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Humanism is the belief that we can live good lives without religious or superstitious beliefs. Humanists make sense of the world using reason, experience and shared human values. We seek to make the best of the one life we have by creating meaning and purpose for ourselves. We take responsibility for our actions and work with others for the common good.

What humanists believe

Humanism is an approach to life based on humanity and reason - humanists recognise that moral values are properly founded on human nature and experience alone. Our decisions are based on the available evidence and our assessment of the outcomes of our actions, not on any dogma or sacred text.

Humanism encompasses atheism and agnosticism ‑ but is an active and ethical philosophy far greater than these negative responses to religion.

Humanists believe in individual rights and freedoms ‑ but believe that individual responsibility, social cooperation and mutual respect are just as important.

Humanists believe that people can and will continue to find solutions to the world's
problems ‑ so that quality of life can be improved for everyone.

Humanists are positive ‑ gaining inspiration from our lives, art and culture, and a rich natural world.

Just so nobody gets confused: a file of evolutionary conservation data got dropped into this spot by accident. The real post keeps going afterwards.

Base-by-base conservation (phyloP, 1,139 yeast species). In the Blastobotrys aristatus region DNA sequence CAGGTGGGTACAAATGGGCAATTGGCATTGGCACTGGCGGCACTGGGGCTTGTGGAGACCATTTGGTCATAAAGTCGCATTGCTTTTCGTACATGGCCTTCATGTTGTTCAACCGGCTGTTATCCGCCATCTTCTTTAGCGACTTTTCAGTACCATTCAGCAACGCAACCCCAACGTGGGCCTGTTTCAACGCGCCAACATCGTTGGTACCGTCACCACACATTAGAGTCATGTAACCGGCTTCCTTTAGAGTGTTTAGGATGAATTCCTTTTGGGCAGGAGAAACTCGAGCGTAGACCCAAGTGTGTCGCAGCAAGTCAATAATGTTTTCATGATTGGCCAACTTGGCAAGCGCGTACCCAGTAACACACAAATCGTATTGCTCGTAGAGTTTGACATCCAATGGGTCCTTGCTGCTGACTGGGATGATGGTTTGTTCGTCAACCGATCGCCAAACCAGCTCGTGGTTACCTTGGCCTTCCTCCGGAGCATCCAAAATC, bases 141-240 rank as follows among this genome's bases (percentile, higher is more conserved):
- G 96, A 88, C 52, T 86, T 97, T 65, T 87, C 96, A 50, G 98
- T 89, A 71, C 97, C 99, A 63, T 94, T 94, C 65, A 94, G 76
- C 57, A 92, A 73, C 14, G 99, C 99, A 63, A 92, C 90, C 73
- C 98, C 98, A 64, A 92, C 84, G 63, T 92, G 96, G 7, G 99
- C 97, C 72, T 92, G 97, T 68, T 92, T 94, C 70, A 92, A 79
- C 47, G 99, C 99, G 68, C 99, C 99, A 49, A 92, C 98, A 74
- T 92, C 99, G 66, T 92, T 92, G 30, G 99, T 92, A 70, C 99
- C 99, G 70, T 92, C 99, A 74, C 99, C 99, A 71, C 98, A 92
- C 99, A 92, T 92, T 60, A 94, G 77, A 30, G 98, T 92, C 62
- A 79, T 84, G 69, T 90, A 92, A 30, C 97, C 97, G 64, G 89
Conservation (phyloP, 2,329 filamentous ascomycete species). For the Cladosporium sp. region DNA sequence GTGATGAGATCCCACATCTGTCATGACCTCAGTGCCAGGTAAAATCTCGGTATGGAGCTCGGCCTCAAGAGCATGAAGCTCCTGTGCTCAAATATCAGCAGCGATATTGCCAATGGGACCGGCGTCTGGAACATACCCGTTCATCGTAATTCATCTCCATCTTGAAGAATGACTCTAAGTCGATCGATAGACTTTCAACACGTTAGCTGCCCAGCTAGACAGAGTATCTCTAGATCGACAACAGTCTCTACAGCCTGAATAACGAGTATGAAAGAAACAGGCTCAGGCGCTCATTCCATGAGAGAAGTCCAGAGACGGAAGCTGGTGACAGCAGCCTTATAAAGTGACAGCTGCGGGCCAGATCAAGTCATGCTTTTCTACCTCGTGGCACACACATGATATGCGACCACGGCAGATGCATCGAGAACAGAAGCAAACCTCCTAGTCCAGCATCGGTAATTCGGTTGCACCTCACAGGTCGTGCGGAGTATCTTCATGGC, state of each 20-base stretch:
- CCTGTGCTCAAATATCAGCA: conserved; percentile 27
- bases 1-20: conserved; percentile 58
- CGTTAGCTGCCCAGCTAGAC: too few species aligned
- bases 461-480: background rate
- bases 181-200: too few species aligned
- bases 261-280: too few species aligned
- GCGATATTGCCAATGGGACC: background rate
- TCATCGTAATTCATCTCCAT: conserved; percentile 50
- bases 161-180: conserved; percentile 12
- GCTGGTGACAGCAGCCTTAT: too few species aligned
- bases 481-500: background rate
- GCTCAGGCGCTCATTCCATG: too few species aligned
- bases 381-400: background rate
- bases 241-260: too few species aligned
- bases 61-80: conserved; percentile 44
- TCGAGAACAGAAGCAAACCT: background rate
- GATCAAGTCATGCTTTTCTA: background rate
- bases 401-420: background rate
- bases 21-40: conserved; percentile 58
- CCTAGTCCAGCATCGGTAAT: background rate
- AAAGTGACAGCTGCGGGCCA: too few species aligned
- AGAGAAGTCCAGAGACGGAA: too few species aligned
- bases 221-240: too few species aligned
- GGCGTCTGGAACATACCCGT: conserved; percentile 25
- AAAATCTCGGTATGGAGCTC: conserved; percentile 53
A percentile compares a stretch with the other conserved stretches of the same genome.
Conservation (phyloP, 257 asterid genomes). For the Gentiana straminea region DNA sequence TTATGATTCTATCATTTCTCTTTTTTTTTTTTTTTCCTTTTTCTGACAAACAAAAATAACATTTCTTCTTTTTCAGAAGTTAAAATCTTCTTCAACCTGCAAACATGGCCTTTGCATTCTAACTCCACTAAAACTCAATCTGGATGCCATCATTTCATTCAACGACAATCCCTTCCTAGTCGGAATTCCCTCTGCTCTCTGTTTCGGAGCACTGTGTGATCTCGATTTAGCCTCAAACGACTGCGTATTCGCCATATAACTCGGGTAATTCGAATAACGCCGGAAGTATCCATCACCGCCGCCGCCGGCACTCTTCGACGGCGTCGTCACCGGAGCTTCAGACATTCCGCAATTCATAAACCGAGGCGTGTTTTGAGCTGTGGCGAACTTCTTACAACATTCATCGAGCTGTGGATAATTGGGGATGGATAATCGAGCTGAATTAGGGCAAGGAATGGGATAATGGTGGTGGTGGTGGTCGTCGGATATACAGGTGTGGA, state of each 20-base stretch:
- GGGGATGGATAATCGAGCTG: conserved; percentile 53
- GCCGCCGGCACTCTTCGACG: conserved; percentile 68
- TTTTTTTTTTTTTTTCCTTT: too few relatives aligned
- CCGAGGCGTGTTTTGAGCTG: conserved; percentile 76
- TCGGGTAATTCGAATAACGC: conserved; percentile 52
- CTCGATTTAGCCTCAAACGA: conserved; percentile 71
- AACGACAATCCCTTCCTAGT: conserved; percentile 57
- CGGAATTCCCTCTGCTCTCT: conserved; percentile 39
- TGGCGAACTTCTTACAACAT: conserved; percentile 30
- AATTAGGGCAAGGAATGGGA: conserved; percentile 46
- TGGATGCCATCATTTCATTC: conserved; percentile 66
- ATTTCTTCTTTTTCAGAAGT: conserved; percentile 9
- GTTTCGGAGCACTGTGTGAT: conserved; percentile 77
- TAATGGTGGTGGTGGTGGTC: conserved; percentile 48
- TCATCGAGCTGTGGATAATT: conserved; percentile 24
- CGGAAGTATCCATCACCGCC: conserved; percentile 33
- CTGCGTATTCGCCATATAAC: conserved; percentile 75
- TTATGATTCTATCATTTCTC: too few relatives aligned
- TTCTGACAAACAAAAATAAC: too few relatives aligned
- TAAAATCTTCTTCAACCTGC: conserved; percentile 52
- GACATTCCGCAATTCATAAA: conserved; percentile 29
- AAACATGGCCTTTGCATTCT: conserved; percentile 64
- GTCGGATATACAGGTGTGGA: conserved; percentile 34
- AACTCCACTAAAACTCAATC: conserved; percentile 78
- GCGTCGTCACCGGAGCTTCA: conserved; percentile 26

Humanists believe that
we have only one life ‑ it is our responsibility to make it a good life, and to live it to the full.

Humanists - who are they?

At least 15.5% of the population is non-religious according to the 2001 census, making this the second largest "belief" group in the UK. Other surveys on religious belief in Britain have found 30 - 40% (and 65% of young people) declaring themselves atheists or agnostics. A Home Office survey (2004) found almost 22% of no faith, and that religion played little part in the lives of most of those calling themselves Christians. Many people, even if they do not call themselves humanists, live their lives by the principles outlined above, and many thousands use the services of the British Humanist Association every year; organised Humanism is the tip of a very large iceberg.

An Ipsos MORI poll of November 2006 revealed that 36% of the population share humanist beliefs on morality and the nature of the universe.

More statistics on religion and belief here .

BHA Vice-President Claire Rayner says: "I was a humanist without knowing it for many years before I found the Association - when I did, it was like finding a sort of home. Here were people with a range of views that matched my own, who shared my respect for life in all its forms, and who, above all, did not try to bully other people to follow their beliefs".

To find out more about the work of the BHA click here , and see also  Why join?

Want to know more about Humanism?

Humanism, a brief introduction for students of all ages

Humanist Philosophers ' Group What is Humanism?  (BHA, 2002, buy it here ) - a pamphlet from the Humanist Philosophers' Group makes the case for Humanism. Read an extract .